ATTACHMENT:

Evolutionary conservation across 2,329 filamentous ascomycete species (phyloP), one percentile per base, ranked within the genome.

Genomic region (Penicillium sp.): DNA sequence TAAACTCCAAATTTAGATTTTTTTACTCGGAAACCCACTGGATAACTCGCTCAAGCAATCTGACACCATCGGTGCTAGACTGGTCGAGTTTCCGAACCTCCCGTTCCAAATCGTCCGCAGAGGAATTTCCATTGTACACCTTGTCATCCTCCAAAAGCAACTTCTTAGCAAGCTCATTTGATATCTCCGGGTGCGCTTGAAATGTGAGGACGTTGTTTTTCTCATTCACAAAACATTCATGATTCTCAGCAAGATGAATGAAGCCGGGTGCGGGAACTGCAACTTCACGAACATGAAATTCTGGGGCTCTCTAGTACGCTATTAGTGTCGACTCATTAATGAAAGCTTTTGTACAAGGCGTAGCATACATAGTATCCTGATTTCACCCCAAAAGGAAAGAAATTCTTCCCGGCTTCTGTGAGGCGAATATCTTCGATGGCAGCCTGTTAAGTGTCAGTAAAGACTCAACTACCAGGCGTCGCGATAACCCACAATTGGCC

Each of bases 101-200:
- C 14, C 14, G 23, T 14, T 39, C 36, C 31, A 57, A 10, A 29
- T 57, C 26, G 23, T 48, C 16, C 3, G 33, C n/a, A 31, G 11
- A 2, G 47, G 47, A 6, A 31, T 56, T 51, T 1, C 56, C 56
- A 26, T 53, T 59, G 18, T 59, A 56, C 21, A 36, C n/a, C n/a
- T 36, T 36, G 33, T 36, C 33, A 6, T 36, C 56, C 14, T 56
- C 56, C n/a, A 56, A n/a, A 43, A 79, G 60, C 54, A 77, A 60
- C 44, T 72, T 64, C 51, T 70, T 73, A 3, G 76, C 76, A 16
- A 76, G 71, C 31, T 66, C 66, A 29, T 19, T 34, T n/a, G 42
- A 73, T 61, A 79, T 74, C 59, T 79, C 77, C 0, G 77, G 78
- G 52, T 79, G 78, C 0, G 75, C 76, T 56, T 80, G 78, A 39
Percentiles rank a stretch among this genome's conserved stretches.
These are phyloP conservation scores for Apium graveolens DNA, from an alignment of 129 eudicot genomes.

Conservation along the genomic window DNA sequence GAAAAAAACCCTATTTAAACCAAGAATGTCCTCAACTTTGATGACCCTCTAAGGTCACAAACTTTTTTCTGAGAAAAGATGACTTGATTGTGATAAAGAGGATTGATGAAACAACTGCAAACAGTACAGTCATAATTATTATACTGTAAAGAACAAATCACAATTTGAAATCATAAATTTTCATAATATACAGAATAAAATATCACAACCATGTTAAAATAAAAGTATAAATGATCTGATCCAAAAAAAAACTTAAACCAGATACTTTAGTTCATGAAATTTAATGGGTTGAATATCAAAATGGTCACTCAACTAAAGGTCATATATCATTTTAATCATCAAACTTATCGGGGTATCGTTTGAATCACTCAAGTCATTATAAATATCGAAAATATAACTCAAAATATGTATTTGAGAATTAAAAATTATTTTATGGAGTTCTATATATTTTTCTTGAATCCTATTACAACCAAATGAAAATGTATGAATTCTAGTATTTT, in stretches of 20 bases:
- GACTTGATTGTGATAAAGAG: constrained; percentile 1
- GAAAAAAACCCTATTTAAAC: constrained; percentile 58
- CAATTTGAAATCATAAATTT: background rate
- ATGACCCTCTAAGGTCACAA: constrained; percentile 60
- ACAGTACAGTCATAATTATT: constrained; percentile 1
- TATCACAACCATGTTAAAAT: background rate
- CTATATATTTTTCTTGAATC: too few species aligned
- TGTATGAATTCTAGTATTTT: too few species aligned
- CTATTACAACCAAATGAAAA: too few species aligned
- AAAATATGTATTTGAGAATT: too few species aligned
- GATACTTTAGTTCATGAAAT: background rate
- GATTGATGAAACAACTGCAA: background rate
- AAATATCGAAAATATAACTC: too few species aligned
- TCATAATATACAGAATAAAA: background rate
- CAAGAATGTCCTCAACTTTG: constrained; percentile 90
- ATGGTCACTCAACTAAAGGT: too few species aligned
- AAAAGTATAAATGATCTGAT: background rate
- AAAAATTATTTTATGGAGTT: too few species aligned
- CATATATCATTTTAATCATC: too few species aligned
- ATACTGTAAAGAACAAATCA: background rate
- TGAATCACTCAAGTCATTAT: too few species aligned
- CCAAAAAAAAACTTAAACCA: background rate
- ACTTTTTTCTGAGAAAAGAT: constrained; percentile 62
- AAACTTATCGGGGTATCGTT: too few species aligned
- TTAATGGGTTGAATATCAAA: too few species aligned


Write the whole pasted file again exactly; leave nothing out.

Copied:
Evolutionary conservation across 2,329 filamentous ascomycete species (phyloP), one percentile per base, ranked within the genome.

Genomic region (Penicillium sp.): DNA sequence TAAACTCCAAATTTAGATTTTTTTACTCGGAAACCCACTGGATAACTCGCTCAAGCAATCTGACACCATCGGTGCTAGACTGGTCGAGTTTCCGAACCTCCCGTTCCAAATCGTCCGCAGAGGAATTTCCATTGTACACCTTGTCATCCTCCAAAAGCAACTTCTTAGCAAGCTCATTTGATATCTCCGGGTGCGCTTGAAATGTGAGGACGTTGTTTTTCTCATTCACAAAACATTCATGATTCTCAGCAAGATGAATGAAGCCGGGTGCGGGAACTGCAACTTCACGAACATGAAATTCTGGGGCTCTCTAGTACGCTATTAGTGTCGACTCATTAATGAAAGCTTTTGTACAAGGCGTAGCATACATAGTATCCTGATTTCACCCCAAAAGGAAAGAAATTCTTCCCGGCTTCTGTGAGGCGAATATCTTCGATGGCAGCCTGTTAAGTGTCAGTAAAGACTCAACTACCAGGCGTCGCGATAACCCACAATTGGCC

Each of bases 101-200:
- C 14, C 14, G 23, T 14, T 39, C 36, C 31, A 57, A 10, A 29
- T 57, C 26, G 23, T 48, C 16, C 3, G 33, C n/a, A 31, G 11
- A 2, G 47, G 47, A 6, A 31, T 56, T 51, T 1, C 56, C 56
- A 26, T 53, T 59, G 18, T 59, A 56, C 21, A 36, C n/a, C n/a
- T 36, T 36, G 33, T 36, C 33, A 6, T 36, C 56, C 14, T 56
- C 56, C n/a, A 56, A n/a, A 43, A 79, G 60, C 54, A 77, A 60
- C 44, T 72, T 64, C 51, T 70, T 73, A 3, G 76, C 76, A 16
- A 76, G 71, C 31, T 66, C 66, A 29, T 19, T 34, T n/a, G 42
- A 73, T 61, A 79, T 74, C 59, T 79, C 77, C 0, G 77, G 78
- G 52, T 79, G 78, C 0, G 75, C 76, T 56, T 80, G 78, A 39
Percentiles rank a stretch among this genome's conserved stretches.
These are phyloP conservation scores for Apium graveolens DNA, from an alignment of 129 eudicot genomes.

Conservation along the genomic window DNA sequence GAAAAAAACCCTATTTAAACCAAGAATGTCCTCAACTTTGATGACCCTCTAAGGTCACAAACTTTTTTCTGAGAAAAGATGACTTGATTGTGATAAAGAGGATTGATGAAACAACTGCAAACAGTACAGTCATAATTATTATACTGTAAAGAACAAATCACAATTTGAAATCATAAATTTTCATAATATACAGAATAAAATATCACAACCATGTTAAAATAAAAGTATAAATGATCTGATCCAAAAAAAAACTTAAACCAGATACTTTAGTTCATGAAATTTAATGGGTTGAATATCAAAATGGTCACTCAACTAAAGGTCATATATCATTTTAATCATCAAACTTATCGGGGTATCGTTTGAATCACTCAAGTCATTATAAATATCGAAAATATAACTCAAAATATGTATTTGAGAATTAAAAATTATTTTATGGAGTTCTATATATTTTTCTTGAATCCTATTACAACCAAATGAAAATGTATGAATTCTAGTATTTT, in stretches of 20 bases:
- GACTTGATTGTGATAAAGAG: constrained; percentile 1
- GAAAAAAACCCTATTTAAAC: constrained; percentile 58
- CAATTTGAAATCATAAATTT: background rate
- ATGACCCTCTAAGGTCACAA: constrained; percentile 60
- ACAGTACAGTCATAATTATT: constrained; percentile 1
- TATCACAACCATGTTAAAAT: background rate
- CTATATATTTTTCTTGAATC: too few species aligned
- TGTATGAATTCTAGTATTTT: too few species aligned
- CTATTACAACCAAATGAAAA: too few species aligned
- AAAATATGTATTTGAGAATT: too few species aligned
- GATACTTTAGTTCATGAAAT: background rate
- GATTGATGAAACAACTGCAA: background rate
- AAATATCGAAAATATAACTC: too few species aligned
- TCATAATATACAGAATAAAA: background rate
- CAAGAATGTCCTCAACTTTG: constrained; percentile 90
- ATGGTCACTCAACTAAAGGT: too few species aligned
- AAAAGTATAAATGATCTGAT: background rate
- AAAAATTATTTTATGGAGTT: too few species aligned
- CATATATCATTTTAATCATC: too few species aligned
- ATACTGTAAAGAACAAATCA: background rate
- TGAATCACTCAAGTCATTAT: too few species aligned
- CCAAAAAAAAACTTAAACCA: background rate
- ACTTTTTTCTGAGAAAAGAT: constrained; percentile 62
- AAACTTATCGGGGTATCGTT: too few species aligned
- TTAATGGGTTGAATATCAAA: too few species aligned